With all its exaggeration and insensibility, this scene might easily supply the opening for a brilliant drag routine. Chrissy could sit up and launch into Ray Price's "I've Gotta Have My Baby Back" while the nurses do the Necronomicon, but no such comic relief is afforded Hell Housepatrons. The vignette stretches well beyond comfort. The blood flows. Chrissy screams for her lost child as our demon host pulls a tiny bloody foot out of a stainless-steel bowl. Involuntary gasps and shudders run through my group. Our guide draws us on to other scenes: a classroom, where D&D and MTG-playing loners open fire; a gay marriage, officiated by devils; a hospital bed where AIDS patients are literally swallowed up by hell; an Internet café where readers of The Onionmock evangelicals and parody Jesus for the sake of their blogs; and finally, a dark, narrow passage filled with shrieking and mutilated hell dwellers. Some of them cling to shriveled babies, bottles of booze, and water bongs while their wounds ooze; others sing show tunes or pray to Allah. All of them reach desperately for the faces of the passersby.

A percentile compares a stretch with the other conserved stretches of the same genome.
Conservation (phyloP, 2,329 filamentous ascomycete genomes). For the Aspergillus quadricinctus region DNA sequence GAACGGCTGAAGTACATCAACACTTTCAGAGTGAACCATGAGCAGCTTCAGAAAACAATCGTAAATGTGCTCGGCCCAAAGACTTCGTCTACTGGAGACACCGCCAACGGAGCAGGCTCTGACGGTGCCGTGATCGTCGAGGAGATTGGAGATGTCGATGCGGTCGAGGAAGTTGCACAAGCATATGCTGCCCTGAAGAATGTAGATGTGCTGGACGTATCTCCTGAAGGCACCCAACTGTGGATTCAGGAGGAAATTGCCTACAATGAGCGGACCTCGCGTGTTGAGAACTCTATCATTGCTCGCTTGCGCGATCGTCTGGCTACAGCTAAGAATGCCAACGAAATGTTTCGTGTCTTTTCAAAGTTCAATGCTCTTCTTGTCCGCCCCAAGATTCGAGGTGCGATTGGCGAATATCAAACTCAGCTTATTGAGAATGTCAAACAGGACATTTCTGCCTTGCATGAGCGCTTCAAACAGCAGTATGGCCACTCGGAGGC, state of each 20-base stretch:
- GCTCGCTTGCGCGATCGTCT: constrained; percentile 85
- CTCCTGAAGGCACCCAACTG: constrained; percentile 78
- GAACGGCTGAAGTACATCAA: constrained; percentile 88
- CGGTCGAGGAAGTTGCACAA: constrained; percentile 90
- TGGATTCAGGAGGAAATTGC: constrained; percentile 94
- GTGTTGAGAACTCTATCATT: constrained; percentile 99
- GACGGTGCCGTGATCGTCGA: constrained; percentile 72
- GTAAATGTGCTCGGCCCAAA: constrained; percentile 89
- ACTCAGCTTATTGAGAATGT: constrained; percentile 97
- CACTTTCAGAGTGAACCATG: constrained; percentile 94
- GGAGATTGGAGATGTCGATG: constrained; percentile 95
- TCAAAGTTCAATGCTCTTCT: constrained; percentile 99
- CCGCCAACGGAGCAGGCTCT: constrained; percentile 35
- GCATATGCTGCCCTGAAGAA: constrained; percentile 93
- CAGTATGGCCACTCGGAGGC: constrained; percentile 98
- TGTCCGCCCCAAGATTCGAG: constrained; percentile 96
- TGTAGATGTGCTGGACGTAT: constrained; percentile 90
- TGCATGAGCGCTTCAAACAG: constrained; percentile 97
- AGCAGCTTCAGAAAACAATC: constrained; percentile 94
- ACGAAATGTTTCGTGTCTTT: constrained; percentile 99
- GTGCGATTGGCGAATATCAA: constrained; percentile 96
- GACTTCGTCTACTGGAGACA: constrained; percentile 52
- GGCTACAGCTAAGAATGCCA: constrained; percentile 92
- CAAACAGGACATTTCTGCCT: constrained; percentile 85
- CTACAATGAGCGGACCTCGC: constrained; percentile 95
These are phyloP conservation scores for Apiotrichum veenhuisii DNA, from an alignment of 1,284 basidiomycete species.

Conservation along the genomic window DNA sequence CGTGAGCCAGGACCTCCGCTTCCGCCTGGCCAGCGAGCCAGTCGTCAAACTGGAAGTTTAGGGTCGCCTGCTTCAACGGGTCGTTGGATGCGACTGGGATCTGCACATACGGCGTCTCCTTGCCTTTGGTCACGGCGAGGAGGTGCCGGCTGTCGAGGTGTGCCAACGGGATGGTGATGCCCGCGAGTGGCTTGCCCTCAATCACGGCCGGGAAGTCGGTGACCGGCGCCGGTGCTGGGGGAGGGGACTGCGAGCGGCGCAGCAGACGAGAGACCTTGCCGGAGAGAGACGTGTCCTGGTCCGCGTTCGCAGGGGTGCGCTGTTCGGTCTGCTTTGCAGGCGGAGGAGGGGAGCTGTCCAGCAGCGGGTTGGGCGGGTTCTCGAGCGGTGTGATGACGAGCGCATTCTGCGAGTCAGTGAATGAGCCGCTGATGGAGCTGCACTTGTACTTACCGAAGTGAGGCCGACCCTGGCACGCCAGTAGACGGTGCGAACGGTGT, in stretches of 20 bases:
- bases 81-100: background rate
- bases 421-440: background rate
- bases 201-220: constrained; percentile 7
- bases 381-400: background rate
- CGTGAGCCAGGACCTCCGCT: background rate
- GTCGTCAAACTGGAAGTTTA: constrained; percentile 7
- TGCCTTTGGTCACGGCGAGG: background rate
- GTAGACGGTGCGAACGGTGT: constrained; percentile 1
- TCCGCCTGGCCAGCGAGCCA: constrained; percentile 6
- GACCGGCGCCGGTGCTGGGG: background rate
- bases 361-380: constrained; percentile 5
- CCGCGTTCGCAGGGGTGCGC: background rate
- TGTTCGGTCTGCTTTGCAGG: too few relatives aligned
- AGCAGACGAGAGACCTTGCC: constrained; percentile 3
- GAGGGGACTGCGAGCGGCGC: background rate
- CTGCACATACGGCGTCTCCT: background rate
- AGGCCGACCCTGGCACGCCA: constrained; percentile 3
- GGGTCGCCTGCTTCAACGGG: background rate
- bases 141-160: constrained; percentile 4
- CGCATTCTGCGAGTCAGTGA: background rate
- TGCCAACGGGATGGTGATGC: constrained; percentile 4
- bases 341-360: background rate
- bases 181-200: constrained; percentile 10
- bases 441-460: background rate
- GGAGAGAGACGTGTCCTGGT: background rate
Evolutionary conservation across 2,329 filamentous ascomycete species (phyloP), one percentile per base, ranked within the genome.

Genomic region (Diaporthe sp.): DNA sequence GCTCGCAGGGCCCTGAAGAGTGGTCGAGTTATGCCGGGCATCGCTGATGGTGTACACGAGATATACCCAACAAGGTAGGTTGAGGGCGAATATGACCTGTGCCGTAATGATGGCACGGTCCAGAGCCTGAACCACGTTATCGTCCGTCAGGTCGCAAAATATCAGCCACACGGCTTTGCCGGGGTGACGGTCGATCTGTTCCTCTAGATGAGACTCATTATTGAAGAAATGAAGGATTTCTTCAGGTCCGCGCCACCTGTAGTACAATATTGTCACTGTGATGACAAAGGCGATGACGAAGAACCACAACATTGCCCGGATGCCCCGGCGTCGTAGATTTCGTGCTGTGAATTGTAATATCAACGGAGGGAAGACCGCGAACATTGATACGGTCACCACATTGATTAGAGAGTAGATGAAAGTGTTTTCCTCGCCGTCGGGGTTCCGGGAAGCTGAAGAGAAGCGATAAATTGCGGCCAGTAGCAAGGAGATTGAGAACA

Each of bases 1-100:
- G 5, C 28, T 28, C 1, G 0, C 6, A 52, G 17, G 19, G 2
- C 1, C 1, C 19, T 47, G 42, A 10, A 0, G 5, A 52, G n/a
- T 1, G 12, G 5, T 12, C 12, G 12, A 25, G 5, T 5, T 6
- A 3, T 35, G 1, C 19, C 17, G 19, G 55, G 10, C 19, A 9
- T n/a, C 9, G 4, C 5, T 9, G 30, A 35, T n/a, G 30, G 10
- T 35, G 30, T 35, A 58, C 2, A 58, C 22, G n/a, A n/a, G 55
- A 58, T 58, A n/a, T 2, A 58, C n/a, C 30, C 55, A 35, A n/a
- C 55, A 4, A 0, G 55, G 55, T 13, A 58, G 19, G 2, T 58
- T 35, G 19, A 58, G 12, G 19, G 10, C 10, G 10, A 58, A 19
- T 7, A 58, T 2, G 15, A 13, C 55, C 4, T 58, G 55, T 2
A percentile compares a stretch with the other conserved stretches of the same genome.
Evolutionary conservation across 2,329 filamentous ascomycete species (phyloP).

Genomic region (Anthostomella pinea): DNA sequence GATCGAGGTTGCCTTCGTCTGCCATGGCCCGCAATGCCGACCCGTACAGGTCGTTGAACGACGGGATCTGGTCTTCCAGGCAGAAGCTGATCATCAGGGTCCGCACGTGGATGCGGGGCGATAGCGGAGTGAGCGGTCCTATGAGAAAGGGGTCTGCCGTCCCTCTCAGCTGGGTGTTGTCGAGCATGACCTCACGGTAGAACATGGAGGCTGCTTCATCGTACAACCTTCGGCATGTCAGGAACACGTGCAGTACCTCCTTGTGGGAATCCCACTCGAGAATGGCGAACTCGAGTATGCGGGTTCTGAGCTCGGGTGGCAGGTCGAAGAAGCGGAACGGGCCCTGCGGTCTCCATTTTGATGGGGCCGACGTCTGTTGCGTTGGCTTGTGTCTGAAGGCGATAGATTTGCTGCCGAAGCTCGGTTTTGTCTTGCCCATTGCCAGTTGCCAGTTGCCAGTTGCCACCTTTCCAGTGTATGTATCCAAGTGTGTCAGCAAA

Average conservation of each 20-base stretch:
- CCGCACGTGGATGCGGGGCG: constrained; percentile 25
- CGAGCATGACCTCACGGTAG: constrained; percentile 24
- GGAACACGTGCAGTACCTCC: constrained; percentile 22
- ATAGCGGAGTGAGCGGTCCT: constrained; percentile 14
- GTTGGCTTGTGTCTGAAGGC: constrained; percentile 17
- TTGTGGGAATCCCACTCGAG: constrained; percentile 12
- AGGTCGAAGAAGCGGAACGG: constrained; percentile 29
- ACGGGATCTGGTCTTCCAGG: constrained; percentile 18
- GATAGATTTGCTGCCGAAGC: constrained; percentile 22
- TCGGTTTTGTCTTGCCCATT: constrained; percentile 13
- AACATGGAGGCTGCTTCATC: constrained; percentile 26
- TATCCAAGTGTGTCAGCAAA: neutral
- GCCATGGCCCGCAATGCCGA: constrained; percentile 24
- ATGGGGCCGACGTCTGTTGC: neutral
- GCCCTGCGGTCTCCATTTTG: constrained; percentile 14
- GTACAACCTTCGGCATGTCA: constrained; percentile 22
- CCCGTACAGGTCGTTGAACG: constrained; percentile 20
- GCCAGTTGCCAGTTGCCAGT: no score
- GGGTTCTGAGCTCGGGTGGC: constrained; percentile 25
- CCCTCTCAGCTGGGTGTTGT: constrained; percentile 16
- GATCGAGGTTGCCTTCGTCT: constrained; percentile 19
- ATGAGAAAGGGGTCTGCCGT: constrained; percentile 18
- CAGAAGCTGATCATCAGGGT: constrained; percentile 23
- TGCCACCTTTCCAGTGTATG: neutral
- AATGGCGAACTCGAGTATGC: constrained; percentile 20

Instead of a prayer room, as suggested in Pastor Roberts's hell house kits, Les Freres Corbusier invites us to sing along with a Christian-rock band while the smiling faithful offer us Kool-Aid and cookies under a neon crucifix. The room is cool, white, and airy, a relief from the claustrophobia of the hell house. But somehow this proves to be the creepiest room of all.
"It would be OK if it wasn't real," says Tania Lamb. "But people believe in that. It's scary shit. Not like a haunted house. But really scary. I wouldn't bring my mother, you know, even for Halloween."